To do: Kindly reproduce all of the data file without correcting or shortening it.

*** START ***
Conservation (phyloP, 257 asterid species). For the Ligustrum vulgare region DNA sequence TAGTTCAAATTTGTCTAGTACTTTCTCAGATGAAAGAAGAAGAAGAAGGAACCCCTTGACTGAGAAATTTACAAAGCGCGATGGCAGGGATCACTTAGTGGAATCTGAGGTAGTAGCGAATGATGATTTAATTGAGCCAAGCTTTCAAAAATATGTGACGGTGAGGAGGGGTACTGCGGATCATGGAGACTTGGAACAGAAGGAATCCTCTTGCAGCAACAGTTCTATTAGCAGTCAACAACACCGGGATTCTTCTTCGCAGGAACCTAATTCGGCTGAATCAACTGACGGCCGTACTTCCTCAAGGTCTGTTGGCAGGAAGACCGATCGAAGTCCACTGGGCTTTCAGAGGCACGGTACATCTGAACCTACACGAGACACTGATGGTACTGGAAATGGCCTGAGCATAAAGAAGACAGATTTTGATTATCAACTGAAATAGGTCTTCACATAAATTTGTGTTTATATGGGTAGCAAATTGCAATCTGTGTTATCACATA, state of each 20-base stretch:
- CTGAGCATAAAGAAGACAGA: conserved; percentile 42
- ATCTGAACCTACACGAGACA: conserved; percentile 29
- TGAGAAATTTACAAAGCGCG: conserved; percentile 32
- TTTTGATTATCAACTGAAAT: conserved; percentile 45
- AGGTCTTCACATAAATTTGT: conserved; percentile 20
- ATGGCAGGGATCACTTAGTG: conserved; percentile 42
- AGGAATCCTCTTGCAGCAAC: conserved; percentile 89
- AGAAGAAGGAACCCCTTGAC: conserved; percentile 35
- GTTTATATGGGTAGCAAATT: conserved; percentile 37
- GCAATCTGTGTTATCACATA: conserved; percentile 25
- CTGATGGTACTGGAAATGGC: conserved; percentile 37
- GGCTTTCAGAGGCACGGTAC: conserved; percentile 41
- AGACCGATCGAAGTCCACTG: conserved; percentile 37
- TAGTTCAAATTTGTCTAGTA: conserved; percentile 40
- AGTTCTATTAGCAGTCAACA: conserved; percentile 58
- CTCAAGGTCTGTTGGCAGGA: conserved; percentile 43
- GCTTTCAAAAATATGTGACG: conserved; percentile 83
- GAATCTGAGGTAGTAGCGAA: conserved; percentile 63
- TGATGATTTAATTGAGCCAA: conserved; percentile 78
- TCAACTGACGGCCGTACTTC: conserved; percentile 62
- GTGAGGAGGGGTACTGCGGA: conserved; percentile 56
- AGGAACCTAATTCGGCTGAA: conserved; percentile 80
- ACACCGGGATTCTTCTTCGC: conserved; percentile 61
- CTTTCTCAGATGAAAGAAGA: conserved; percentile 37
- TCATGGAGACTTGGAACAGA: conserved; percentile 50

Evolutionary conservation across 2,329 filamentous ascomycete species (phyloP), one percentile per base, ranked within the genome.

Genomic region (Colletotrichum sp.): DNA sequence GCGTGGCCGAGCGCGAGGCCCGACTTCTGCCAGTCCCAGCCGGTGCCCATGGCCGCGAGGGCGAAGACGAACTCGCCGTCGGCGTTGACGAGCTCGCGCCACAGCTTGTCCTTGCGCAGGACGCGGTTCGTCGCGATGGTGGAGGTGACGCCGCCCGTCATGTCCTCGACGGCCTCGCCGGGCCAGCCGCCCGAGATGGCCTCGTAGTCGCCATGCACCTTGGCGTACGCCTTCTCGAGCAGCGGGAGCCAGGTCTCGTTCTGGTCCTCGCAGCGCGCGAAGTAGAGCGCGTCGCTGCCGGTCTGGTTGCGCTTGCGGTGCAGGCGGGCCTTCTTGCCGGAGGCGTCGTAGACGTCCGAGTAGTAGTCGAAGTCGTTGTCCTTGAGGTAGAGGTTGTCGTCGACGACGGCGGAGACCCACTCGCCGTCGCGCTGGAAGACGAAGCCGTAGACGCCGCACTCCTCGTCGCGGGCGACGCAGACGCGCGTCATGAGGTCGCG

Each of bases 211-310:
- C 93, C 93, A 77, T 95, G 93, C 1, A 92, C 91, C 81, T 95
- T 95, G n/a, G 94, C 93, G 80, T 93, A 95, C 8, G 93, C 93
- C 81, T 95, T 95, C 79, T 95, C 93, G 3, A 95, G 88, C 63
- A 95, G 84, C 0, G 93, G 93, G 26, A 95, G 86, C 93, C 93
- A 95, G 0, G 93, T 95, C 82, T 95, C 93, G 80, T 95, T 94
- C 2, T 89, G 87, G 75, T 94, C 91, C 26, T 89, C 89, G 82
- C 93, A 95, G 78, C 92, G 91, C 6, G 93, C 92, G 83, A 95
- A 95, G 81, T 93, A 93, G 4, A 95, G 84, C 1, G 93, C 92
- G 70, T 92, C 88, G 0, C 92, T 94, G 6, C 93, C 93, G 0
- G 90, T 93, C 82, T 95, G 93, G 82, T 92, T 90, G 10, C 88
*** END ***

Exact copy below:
Conservation (phyloP, 257 asterid species). For the Ligustrum vulgare region DNA sequence TAGTTCAAATTTGTCTAGTACTTTCTCAGATGAAAGAAGAAGAAGAAGGAACCCCTTGACTGAGAAATTTACAAAGCGCGATGGCAGGGATCACTTAGTGGAATCTGAGGTAGTAGCGAATGATGATTTAATTGAGCCAAGCTTTCAAAAATATGTGACGGTGAGGAGGGGTACTGCGGATCATGGAGACTTGGAACAGAAGGAATCCTCTTGCAGCAACAGTTCTATTAGCAGTCAACAACACCGGGATTCTTCTTCGCAGGAACCTAATTCGGCTGAATCAACTGACGGCCGTACTTCCTCAAGGTCTGTTGGCAGGAAGACCGATCGAAGTCCACTGGGCTTTCAGAGGCACGGTACATCTGAACCTACACGAGACACTGATGGTACTGGAAATGGCCTGAGCATAAAGAAGACAGATTTTGATTATCAACTGAAATAGGTCTTCACATAAATTTGTGTTTATATGGGTAGCAAATTGCAATCTGTGTTATCACATA, state of each 20-base stretch:
- CTGAGCATAAAGAAGACAGA: conserved; percentile 42
- ATCTGAACCTACACGAGACA: conserved; percentile 29
- TGAGAAATTTACAAAGCGCG: conserved; percentile 32
- TTTTGATTATCAACTGAAAT: conserved; percentile 45
- AGGTCTTCACATAAATTTGT: conserved; percentile 20
- ATGGCAGGGATCACTTAGTG: conserved; percentile 42
- AGGAATCCTCTTGCAGCAAC: conserved; percentile 89
- AGAAGAAGGAACCCCTTGAC: conserved; percentile 35
- GTTTATATGGGTAGCAAATT: conserved; percentile 37
- GCAATCTGTGTTATCACATA: conserved; percentile 25
- CTGATGGTACTGGAAATGGC: conserved; percentile 37
- GGCTTTCAGAGGCACGGTAC: conserved; percentile 41
- AGACCGATCGAAGTCCACTG: conserved; percentile 37
- TAGTTCAAATTTGTCTAGTA: conserved; percentile 40
- AGTTCTATTAGCAGTCAACA: conserved; percentile 58
- CTCAAGGTCTGTTGGCAGGA: conserved; percentile 43
- GCTTTCAAAAATATGTGACG: conserved; percentile 83
- GAATCTGAGGTAGTAGCGAA: conserved; percentile 63
- TGATGATTTAATTGAGCCAA: conserved; percentile 78
- TCAACTGACGGCCGTACTTC: conserved; percentile 62
- GTGAGGAGGGGTACTGCGGA: conserved; percentile 56
- AGGAACCTAATTCGGCTGAA: conserved; percentile 80
- ACACCGGGATTCTTCTTCGC: conserved; percentile 61
- CTTTCTCAGATGAAAGAAGA: conserved; percentile 37
- TCATGGAGACTTGGAACAGA: conserved; percentile 50

Evolutionary conservation across 2,329 filamentous ascomycete species (phyloP), one percentile per base, ranked within the genome.

Genomic region (Colletotrichum sp.): DNA sequence GCGTGGCCGAGCGCGAGGCCCGACTTCTGCCAGTCCCAGCCGGTGCCCATGGCCGCGAGGGCGAAGACGAACTCGCCGTCGGCGTTGACGAGCTCGCGCCACAGCTTGTCCTTGCGCAGGACGCGGTTCGTCGCGATGGTGGAGGTGACGCCGCCCGTCATGTCCTCGACGGCCTCGCCGGGCCAGCCGCCCGAGATGGCCTCGTAGTCGCCATGCACCTTGGCGTACGCCTTCTCGAGCAGCGGGAGCCAGGTCTCGTTCTGGTCCTCGCAGCGCGCGAAGTAGAGCGCGTCGCTGCCGGTCTGGTTGCGCTTGCGGTGCAGGCGGGCCTTCTTGCCGGAGGCGTCGTAGACGTCCGAGTAGTAGTCGAAGTCGTTGTCCTTGAGGTAGAGGTTGTCGTCGACGACGGCGGAGACCCACTCGCCGTCGCGCTGGAAGACGAAGCCGTAGACGCCGCACTCCTCGTCGCGGGCGACGCAGACGCGCGTCATGAGGTCGCG

Each of bases 211-310:
- C 93, C 93, A 77, T 95, G 93, C 1, A 92, C 91, C 81, T 95
- T 95, G n/a, G 94, C 93, G 80, T 93, A 95, C 8, G 93, C 93
- C 81, T 95, T 95, C 79, T 95, C 93, G 3, A 95, G 88, C 63
- A 95, G 84, C 0, G 93, G 93, G 26, A 95, G 86, C 93, C 93
- A 95, G 0, G 93, T 95, C 82, T 95, C 93, G 80, T 95, T 94
- C 2, T 89, G 87, G 75, T 94, C 91, C 26, T 89, C 89, G 82
- C 93, A 95, G 78, C 92, G 91, C 6, G 93, C 92, G 83, A 95
- A 95, G 81, T 93, A 93, G 4, A 95, G 84, C 1, G 93, C 92
- G 70, T 92, C 88, G 0, C 92, T 94, G 6, C 93, C 93, G 0
- G 90, T 93, C 82, T 95, G 93, G 82, T 92, T 90, G 10, C 88